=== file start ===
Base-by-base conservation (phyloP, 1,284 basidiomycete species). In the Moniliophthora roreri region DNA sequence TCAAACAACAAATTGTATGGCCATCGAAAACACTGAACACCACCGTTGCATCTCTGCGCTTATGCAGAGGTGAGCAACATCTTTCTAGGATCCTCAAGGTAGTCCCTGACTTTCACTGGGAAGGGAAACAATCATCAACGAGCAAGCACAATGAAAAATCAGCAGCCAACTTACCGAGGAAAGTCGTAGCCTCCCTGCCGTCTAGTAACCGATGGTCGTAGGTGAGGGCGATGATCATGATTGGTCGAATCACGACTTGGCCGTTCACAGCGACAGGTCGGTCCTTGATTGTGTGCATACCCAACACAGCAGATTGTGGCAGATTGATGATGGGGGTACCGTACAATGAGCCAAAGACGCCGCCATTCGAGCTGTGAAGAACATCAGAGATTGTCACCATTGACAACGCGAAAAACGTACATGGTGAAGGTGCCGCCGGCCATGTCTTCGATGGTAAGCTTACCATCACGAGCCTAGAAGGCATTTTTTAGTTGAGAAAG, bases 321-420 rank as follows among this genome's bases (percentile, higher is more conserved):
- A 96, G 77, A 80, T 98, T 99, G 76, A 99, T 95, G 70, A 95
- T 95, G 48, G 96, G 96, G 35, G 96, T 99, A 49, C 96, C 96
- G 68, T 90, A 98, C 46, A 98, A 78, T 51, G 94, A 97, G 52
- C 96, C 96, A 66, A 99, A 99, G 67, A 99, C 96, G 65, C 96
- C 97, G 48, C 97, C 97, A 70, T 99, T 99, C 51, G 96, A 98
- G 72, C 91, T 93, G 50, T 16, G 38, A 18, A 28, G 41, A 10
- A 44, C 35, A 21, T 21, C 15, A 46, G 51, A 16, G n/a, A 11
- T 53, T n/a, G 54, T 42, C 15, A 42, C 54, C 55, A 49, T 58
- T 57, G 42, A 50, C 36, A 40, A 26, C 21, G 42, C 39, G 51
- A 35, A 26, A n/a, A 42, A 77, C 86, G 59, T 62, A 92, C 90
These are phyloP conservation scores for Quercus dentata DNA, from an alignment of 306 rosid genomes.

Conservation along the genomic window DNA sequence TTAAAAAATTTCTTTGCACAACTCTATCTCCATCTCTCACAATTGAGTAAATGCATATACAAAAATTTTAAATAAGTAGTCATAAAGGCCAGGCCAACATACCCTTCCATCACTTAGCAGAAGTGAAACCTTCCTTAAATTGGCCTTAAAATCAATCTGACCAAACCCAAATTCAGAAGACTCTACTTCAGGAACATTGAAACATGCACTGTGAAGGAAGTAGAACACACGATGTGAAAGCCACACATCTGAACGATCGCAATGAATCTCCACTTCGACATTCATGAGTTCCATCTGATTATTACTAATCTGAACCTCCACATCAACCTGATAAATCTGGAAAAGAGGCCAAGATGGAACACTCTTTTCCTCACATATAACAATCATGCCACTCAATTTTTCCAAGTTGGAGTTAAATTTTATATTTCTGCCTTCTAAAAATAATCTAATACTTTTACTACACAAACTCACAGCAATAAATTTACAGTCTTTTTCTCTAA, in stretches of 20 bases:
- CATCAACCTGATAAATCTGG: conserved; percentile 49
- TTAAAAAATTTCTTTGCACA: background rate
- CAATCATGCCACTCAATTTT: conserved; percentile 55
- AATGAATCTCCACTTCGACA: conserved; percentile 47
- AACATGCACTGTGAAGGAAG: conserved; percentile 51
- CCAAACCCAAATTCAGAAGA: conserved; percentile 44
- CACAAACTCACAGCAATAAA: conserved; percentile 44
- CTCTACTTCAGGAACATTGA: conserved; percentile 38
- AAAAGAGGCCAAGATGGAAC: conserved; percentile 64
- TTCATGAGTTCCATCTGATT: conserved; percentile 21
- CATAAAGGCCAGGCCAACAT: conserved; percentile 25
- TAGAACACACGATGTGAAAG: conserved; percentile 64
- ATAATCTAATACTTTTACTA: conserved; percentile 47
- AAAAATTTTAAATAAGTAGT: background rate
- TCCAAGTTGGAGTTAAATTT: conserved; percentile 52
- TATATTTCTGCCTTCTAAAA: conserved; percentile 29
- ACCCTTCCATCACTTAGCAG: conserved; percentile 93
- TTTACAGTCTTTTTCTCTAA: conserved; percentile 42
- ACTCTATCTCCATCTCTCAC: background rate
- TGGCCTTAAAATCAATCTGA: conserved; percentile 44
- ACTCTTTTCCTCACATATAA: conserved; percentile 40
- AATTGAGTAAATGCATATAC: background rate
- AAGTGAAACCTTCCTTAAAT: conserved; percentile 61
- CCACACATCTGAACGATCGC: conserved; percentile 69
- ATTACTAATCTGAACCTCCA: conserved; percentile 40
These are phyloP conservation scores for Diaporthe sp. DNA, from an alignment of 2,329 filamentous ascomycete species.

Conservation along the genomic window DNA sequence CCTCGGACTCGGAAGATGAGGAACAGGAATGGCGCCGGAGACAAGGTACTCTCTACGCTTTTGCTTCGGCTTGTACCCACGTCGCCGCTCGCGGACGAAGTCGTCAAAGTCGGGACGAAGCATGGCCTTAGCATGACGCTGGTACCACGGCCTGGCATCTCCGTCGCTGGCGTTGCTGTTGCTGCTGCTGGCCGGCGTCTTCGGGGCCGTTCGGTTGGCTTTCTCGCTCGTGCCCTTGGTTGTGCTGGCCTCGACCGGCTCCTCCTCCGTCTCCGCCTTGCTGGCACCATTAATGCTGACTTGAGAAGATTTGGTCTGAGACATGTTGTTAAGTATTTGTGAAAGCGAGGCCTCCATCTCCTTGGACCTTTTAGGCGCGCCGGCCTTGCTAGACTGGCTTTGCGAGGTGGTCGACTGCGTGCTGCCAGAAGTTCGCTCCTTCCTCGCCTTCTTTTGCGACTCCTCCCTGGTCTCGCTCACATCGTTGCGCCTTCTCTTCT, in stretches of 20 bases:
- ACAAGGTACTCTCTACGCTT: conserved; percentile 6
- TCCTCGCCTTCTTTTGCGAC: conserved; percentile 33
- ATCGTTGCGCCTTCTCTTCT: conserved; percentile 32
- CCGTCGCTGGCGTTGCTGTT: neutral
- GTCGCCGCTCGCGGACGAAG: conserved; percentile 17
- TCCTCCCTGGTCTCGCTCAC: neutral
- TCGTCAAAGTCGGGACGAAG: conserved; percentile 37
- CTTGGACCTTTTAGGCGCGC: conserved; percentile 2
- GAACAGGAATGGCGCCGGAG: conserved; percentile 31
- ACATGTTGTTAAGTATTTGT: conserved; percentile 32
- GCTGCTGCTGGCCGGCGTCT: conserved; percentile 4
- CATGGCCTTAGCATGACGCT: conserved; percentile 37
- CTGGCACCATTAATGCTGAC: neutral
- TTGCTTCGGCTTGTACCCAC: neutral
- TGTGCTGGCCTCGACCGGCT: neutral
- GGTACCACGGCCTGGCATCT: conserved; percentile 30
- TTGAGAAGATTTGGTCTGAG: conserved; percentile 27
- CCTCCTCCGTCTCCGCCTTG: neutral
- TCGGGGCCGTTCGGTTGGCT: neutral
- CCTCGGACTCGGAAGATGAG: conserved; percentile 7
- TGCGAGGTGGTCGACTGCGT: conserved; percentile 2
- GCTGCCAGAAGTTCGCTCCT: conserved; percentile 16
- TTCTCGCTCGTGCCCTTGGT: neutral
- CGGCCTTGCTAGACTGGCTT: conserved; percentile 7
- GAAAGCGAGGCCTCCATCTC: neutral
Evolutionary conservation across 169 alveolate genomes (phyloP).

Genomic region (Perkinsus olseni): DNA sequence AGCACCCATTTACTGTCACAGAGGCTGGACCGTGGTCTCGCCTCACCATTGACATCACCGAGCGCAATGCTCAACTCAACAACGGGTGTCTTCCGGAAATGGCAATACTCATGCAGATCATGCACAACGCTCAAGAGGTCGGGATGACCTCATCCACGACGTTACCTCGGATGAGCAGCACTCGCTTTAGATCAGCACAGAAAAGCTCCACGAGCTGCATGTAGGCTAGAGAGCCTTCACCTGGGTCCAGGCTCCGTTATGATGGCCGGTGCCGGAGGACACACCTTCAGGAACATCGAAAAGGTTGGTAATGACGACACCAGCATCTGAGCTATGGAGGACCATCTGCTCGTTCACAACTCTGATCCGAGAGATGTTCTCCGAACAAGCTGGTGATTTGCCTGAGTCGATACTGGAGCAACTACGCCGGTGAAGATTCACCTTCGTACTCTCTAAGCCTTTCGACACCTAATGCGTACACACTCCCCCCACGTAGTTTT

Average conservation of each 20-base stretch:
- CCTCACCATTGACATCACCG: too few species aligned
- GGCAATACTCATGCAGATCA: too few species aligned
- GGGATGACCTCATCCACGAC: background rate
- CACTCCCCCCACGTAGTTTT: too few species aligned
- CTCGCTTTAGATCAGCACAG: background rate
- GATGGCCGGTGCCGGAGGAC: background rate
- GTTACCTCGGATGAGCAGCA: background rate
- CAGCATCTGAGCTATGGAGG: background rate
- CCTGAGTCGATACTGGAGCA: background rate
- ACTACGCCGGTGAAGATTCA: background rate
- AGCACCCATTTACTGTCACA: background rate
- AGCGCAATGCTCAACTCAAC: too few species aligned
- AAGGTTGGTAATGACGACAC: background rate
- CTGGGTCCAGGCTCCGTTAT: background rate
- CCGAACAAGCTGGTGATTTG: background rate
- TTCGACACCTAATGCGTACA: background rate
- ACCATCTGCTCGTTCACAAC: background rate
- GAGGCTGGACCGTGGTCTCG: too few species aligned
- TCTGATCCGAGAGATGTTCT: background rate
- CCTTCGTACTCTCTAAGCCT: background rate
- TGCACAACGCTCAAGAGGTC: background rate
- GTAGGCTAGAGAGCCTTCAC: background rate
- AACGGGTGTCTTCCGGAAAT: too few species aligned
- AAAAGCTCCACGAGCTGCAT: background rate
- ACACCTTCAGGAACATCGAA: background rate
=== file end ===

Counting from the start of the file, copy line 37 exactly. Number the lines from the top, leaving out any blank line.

- CCACACATCTGAACGATCGC: conserved; percentile 69